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Understanding the needs of Millard County and the importance of the coal industry highlighted an annual fact-finding tour of southwest Utah with Utah lawmakers last weekend.

Speaker of the House, Greg Hughes said the goal of the tour was to see parts of the state lawmakers don’t typically get to see. He said most legislators are from the Wasatch Front and don’t understand the needs of rural area. Hughes expressed hopes of reviving the coal industry in Utah now that the U.S. has a more coal-friendly president.

“We want to see with our own eyes, the areas of the state affected by the policies we make,” said Hughes. “We’re hoping a pro-coal administration will change some attitudes within the states about coal power. We can’t force California to buy our energy, but we hope the politics would make it less costly to buy coalfired energy. We’re optimistic, we’re not ready to throw up a white flag.”

President of the Senate, Wayne Niederhouser, echoed Hughes’ sentiments.

“We’re hoping this new administration will affect national policy regarding EPA standards,” said Niederhouser. “As we face each situation, we find that other opportunities come along. We need to keep a constant overview on what the other possibilities are.”

The reality however for Millard County, is the coalfired plant will be phased out by 2027 and replaced with a state-of-the-art natural gas facility, as per California requirements, according to Jon Finlinson president and COO of IPSC.

The first leg of the multi-county tour began in Millard County, where 81 legislators and their spouses, commissioners and other state officials took a guided tour of the IPP facilities.

“IPP is the crown jewel of Millard County,” quipped Lt. Governor Spencer Cox, as he addressed the group, assuring them he was not trying to “highjack” the tour.

Craig Broussard, president and CEO of Magnum Development, also presented during the tour, emphasizing Magnum’s storage facilities in the salt dome and the future impact they will have in the county.

Representative Merrill Nelson was pleased with the outcome of the fact-finding tour. He said it was good for other legislators to see the importance of IPP, not only to Millard County, but also on a state level. Nelson has worked to pass legislation in 2017 called the Utah Rural Jobs Act, which creates incentives through tax credits. Nelson said the new act is aimed at enticing small businesses to relocate to rural counties, rather than along the Wasatch Front, where there is much congestion.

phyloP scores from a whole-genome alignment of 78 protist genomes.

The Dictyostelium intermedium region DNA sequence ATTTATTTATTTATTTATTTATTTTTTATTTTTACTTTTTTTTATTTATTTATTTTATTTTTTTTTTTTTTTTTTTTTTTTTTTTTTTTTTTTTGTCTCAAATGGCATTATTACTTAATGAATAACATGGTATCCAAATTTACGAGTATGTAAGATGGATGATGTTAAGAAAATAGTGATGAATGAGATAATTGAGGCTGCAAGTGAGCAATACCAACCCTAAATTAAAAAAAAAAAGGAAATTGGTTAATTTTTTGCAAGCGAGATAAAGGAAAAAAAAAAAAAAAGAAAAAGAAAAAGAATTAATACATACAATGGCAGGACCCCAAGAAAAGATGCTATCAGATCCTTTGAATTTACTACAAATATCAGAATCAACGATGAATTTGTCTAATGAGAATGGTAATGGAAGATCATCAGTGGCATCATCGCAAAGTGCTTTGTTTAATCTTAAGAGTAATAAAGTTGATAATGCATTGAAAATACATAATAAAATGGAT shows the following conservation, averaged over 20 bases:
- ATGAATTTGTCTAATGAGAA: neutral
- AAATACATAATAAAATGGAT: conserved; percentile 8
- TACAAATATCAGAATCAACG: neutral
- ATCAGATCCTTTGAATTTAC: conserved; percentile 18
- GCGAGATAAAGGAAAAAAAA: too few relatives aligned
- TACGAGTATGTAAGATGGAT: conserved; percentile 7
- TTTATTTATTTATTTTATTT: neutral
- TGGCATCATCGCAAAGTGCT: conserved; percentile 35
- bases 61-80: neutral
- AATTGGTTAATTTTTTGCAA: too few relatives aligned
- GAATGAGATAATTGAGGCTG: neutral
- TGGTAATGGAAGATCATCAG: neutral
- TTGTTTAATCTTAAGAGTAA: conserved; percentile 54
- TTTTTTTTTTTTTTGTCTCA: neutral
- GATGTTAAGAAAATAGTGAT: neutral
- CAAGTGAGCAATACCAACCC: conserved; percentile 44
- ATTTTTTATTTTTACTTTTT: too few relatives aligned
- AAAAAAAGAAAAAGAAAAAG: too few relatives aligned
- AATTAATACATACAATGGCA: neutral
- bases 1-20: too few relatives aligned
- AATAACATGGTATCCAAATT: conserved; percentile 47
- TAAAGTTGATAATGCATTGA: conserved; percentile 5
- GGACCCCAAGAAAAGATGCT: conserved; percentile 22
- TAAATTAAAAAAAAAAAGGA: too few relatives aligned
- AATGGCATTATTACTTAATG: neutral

“We’re hoping that industries looking to expand, will look for areas off the Wasatch Front, in rural counties. This offers tax breaks to companies that will create jobs in rural counties,” said Nelson. “With these tax incentives we can make it economically viable for them. We hope to have the utility infrastructure in place, which is needed for industries to expand.”

According to details outlined in the Utah Rural Jobs Act, the provisions of this new law are as follows: providing a state nonrefundable tax credit for investments in eligible small businesses primarily located in rural counties; authorizing the state to approve up to $24,360,000 in tax credits if $42,000,000 is invested in certain small businesses in the state; and implementing the requirements for the Governor’s Office of Economic Development to approve a rural investment company, whose investors may qualify for a tax credit.

Legislators toured other energy sectors as well as agriculture areas and schools throughout the throughout Millard and neighboring counties. They spent the night in Cedar City, where Governor Herbert joined them for dinner and entertainment at SUU. It was the first time in nearly a quarter century that a governor joined in on the legislative tour.

The next day they participated in recreational activities in Bryce Canyon, such as hiking, ATV riding, horse-back riding and sightseeing before moving on to Piute High School and then Central Utah Correctional Facility in Gunnison.